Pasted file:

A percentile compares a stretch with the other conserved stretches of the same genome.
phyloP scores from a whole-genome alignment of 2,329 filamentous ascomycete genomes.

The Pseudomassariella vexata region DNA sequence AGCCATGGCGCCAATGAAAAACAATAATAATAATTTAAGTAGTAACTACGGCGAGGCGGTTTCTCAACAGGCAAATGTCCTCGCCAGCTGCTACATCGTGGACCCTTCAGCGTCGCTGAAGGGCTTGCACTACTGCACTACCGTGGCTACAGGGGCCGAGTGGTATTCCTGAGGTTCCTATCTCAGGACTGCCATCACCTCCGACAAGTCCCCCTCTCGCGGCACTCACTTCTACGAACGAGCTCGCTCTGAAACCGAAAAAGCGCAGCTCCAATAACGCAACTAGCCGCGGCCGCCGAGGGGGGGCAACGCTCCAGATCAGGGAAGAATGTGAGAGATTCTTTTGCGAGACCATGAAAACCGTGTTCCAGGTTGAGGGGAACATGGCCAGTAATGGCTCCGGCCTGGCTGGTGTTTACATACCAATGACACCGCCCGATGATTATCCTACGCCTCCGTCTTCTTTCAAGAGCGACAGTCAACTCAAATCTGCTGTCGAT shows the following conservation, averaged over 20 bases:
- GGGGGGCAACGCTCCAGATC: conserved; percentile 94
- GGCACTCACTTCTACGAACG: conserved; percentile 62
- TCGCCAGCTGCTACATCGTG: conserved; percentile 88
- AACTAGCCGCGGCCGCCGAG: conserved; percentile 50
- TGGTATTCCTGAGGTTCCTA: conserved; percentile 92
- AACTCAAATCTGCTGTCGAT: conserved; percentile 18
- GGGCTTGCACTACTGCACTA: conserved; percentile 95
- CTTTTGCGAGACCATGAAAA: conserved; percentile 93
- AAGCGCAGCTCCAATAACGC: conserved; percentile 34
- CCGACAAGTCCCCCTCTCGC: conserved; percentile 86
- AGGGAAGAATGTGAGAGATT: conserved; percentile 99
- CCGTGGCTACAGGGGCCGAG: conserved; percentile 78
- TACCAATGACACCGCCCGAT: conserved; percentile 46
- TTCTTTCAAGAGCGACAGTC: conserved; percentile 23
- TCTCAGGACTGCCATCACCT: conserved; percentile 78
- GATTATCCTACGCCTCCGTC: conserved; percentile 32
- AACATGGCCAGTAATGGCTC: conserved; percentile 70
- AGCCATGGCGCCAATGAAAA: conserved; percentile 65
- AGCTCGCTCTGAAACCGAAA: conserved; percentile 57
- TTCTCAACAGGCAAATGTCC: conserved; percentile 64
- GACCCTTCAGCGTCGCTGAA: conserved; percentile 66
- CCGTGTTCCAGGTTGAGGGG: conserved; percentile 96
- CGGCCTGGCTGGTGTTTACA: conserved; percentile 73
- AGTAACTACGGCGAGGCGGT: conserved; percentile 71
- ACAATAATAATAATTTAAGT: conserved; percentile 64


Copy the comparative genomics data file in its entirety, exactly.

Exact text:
A percentile compares a stretch with the other conserved stretches of the same genome.
phyloP scores from a whole-genome alignment of 2,329 filamentous ascomycete genomes.

The Pseudomassariella vexata region DNA sequence AGCCATGGCGCCAATGAAAAACAATAATAATAATTTAAGTAGTAACTACGGCGAGGCGGTTTCTCAACAGGCAAATGTCCTCGCCAGCTGCTACATCGTGGACCCTTCAGCGTCGCTGAAGGGCTTGCACTACTGCACTACCGTGGCTACAGGGGCCGAGTGGTATTCCTGAGGTTCCTATCTCAGGACTGCCATCACCTCCGACAAGTCCCCCTCTCGCGGCACTCACTTCTACGAACGAGCTCGCTCTGAAACCGAAAAAGCGCAGCTCCAATAACGCAACTAGCCGCGGCCGCCGAGGGGGGGCAACGCTCCAGATCAGGGAAGAATGTGAGAGATTCTTTTGCGAGACCATGAAAACCGTGTTCCAGGTTGAGGGGAACATGGCCAGTAATGGCTCCGGCCTGGCTGGTGTTTACATACCAATGACACCGCCCGATGATTATCCTACGCCTCCGTCTTCTTTCAAGAGCGACAGTCAACTCAAATCTGCTGTCGAT shows the following conservation, averaged over 20 bases:
- GGGGGGCAACGCTCCAGATC: conserved; percentile 94
- GGCACTCACTTCTACGAACG: conserved; percentile 62
- TCGCCAGCTGCTACATCGTG: conserved; percentile 88
- AACTAGCCGCGGCCGCCGAG: conserved; percentile 50
- TGGTATTCCTGAGGTTCCTA: conserved; percentile 92
- AACTCAAATCTGCTGTCGAT: conserved; percentile 18
- GGGCTTGCACTACTGCACTA: conserved; percentile 95
- CTTTTGCGAGACCATGAAAA: conserved; percentile 93
- AAGCGCAGCTCCAATAACGC: conserved; percentile 34
- CCGACAAGTCCCCCTCTCGC: conserved; percentile 86
- AGGGAAGAATGTGAGAGATT: conserved; percentile 99
- CCGTGGCTACAGGGGCCGAG: conserved; percentile 78
- TACCAATGACACCGCCCGAT: conserved; percentile 46
- TTCTTTCAAGAGCGACAGTC: conserved; percentile 23
- TCTCAGGACTGCCATCACCT: conserved; percentile 78
- GATTATCCTACGCCTCCGTC: conserved; percentile 32
- AACATGGCCAGTAATGGCTC: conserved; percentile 70
- AGCCATGGCGCCAATGAAAA: conserved; percentile 65
- AGCTCGCTCTGAAACCGAAA: conserved; percentile 57
- TTCTCAACAGGCAAATGTCC: conserved; percentile 64
- GACCCTTCAGCGTCGCTGAA: conserved; percentile 66
- CCGTGTTCCAGGTTGAGGGG: conserved; percentile 96
- CGGCCTGGCTGGTGTTTACA: conserved; percentile 73
- AGTAACTACGGCGAGGCGGT: conserved; percentile 71
- ACAATAATAATAATTTAAGT: conserved; percentile 64